"Today the Supreme Court closed the final chapter in this long saga to require daily pollution caps for one of America's dirtiest rivers," said Earthjustice attorney David Baron. "The Anacostia River runs right through the backdoor of Congress, EPA and the White House. This decision will go a long way toward finally cleaning up the river so it will be safe for fishing and swimming once again."
"For too long, the Anacostia has been abused by pollution, including dangerous levels of sewage and toxic waste," said Chris Weiss of Friends of the Earth. "We hope that EPA and the District will now move forward to restore the river's water quality and beauty.
Last April, the U.S. Court of Appeals for the District of Columbia Circuit ruled that an EPA-approved plan to limit pollution into the river was contrary to requirements in the Clean Water Act to set "total maximum daily loads" of pollutants. Although the law clearly requires "daily" pollution caps, EPA instead set these caps for certain pollutants as long-term annual and seasonal averages.
The court disagreed with this approach, writing in its opinion that, "'Daily' connotes 'every day'…Doctors making daily rounds would be of little use to their patients if they appeared seasonally or annually. And no one thinks of '[g]ive us this day our daily bread' as a prayer for sustenance on a seasonal or annual basis."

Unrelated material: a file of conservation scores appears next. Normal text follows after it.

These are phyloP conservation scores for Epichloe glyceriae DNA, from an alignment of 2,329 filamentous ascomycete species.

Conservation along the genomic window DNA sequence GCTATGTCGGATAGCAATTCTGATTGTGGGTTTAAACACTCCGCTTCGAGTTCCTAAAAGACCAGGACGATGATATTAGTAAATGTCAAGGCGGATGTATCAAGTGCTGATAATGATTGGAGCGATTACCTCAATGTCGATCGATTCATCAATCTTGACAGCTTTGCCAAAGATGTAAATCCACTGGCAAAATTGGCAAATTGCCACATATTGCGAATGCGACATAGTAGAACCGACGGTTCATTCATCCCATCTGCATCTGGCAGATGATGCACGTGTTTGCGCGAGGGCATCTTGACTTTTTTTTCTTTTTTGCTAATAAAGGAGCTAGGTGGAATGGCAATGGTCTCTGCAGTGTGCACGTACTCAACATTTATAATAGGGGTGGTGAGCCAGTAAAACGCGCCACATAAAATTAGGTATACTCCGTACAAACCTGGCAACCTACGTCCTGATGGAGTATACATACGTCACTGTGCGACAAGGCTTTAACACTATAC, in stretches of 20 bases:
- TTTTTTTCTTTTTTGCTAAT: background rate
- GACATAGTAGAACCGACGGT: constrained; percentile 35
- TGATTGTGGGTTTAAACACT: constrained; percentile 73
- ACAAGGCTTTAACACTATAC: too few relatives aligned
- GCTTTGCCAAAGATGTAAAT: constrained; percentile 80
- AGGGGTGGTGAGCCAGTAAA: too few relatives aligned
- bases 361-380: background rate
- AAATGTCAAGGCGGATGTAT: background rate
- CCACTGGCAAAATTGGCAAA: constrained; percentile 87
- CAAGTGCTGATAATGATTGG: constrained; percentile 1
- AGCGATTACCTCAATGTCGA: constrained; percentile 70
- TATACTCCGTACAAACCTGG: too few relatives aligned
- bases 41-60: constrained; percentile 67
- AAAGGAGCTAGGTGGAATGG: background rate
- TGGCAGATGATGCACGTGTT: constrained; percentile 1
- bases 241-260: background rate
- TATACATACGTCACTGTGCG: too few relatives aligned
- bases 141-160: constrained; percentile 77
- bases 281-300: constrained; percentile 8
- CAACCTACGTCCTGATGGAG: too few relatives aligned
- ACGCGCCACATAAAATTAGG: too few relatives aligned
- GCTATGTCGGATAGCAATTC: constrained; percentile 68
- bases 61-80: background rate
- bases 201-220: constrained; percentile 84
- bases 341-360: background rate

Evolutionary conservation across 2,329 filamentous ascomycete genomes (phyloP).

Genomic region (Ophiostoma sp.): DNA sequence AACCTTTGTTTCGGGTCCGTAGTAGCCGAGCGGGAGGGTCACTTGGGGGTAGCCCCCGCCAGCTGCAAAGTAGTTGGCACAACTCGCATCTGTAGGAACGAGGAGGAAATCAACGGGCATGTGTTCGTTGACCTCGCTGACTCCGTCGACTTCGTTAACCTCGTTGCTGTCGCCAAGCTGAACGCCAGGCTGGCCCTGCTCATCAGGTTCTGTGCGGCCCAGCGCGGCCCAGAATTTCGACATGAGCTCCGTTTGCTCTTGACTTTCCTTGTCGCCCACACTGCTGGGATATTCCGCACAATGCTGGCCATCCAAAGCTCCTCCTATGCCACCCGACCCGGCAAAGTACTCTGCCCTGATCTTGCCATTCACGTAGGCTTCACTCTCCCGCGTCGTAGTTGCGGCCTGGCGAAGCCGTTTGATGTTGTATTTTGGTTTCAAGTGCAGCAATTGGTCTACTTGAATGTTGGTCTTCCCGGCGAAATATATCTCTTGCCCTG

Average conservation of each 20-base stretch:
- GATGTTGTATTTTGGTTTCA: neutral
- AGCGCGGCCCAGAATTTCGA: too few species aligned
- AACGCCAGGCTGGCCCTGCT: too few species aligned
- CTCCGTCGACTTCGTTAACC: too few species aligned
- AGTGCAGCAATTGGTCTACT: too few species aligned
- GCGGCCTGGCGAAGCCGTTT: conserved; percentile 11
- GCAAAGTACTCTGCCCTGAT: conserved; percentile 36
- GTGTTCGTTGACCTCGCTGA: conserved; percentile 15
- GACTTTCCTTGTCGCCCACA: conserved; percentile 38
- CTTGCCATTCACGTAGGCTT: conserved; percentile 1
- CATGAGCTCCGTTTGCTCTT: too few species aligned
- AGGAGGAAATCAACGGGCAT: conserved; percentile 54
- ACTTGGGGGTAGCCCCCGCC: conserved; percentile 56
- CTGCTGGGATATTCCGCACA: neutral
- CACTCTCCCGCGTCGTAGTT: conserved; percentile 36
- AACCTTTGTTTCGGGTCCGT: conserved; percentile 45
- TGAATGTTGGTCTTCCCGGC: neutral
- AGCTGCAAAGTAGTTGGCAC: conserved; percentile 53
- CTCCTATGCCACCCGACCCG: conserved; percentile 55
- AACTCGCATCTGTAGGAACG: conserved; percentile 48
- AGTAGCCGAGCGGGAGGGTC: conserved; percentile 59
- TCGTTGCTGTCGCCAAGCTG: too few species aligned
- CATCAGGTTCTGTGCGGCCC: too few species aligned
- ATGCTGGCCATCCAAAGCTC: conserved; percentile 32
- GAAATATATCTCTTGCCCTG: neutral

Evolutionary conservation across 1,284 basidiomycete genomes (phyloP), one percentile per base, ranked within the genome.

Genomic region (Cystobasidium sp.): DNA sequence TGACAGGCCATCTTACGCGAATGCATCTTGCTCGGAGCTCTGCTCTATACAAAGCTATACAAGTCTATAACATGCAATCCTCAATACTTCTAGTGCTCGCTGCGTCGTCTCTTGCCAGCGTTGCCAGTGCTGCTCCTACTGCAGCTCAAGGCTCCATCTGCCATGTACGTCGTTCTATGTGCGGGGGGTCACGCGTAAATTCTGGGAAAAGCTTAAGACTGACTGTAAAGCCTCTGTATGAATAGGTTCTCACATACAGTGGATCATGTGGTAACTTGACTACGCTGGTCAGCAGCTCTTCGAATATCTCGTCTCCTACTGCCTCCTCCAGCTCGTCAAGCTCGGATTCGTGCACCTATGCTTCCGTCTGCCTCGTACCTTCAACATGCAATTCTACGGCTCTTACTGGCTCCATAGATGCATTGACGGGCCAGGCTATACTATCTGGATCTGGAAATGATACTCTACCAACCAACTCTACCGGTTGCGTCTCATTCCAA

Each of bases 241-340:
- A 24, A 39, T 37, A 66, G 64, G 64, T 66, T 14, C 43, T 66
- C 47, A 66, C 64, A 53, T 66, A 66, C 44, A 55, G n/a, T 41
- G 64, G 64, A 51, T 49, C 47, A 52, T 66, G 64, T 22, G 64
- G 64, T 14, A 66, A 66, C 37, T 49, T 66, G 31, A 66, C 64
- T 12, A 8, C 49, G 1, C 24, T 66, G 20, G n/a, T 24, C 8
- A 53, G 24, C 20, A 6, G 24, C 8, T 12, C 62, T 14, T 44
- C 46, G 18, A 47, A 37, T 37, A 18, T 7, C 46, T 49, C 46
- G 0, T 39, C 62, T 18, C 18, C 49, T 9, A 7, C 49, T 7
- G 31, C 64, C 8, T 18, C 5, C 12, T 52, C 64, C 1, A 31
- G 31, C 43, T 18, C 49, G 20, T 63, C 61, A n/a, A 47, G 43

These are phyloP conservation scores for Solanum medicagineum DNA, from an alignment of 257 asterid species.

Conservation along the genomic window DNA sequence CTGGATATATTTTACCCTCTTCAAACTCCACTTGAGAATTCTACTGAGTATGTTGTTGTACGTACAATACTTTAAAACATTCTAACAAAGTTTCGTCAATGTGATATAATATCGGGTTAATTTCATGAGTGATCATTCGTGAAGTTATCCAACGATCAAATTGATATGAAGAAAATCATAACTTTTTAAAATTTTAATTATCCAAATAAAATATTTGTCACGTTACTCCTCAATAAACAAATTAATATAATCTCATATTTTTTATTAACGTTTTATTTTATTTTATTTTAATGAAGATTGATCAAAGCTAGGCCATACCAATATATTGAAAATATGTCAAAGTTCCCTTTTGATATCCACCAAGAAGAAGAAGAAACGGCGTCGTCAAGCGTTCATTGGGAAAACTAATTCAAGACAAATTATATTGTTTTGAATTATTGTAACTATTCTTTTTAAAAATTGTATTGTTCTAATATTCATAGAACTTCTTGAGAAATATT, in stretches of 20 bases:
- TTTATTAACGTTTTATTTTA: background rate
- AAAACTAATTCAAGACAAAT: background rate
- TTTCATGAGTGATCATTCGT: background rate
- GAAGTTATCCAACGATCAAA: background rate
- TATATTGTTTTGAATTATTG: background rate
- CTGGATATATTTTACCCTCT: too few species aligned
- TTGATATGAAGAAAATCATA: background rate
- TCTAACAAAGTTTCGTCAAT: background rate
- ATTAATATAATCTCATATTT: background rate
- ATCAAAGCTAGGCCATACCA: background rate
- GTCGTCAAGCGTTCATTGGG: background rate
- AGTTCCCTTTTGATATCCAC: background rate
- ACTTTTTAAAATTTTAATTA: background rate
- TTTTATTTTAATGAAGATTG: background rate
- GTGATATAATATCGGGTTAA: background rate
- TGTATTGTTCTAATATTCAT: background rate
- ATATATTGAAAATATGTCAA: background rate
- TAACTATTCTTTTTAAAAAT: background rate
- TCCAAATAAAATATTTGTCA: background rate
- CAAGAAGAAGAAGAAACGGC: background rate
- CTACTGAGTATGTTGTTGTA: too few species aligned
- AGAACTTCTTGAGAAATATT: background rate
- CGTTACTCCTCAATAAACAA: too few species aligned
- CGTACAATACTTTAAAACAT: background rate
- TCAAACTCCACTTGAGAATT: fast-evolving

"The circuit court was very clear in its ruling that EPA's approach to cleaning up the Anacostia was inadequate under the law," Baron said.
The petition rejected by the Supreme Court today was brought by the D.C. Water and Sewer Authority. DCWASA is an independent authority of the Washington D.C. government that distributes drinking water and provides wastewater collection and treatment to citizens and businesses in the metropolitan Washington, D.C. area.
The Anacostia River runs from Maryland through the District of Columbia and eventually into the Potomac River. Urban runoff and an antiquated sewer system that releases untreated sewage water directly into the river during heavy rainfall events have killed fish and harmed recreational activities in and around the river. Fishing and swimming in the Anacostia are not recommended due to high pollution levels.
David Baron, Earthjustice, (202) 667-4500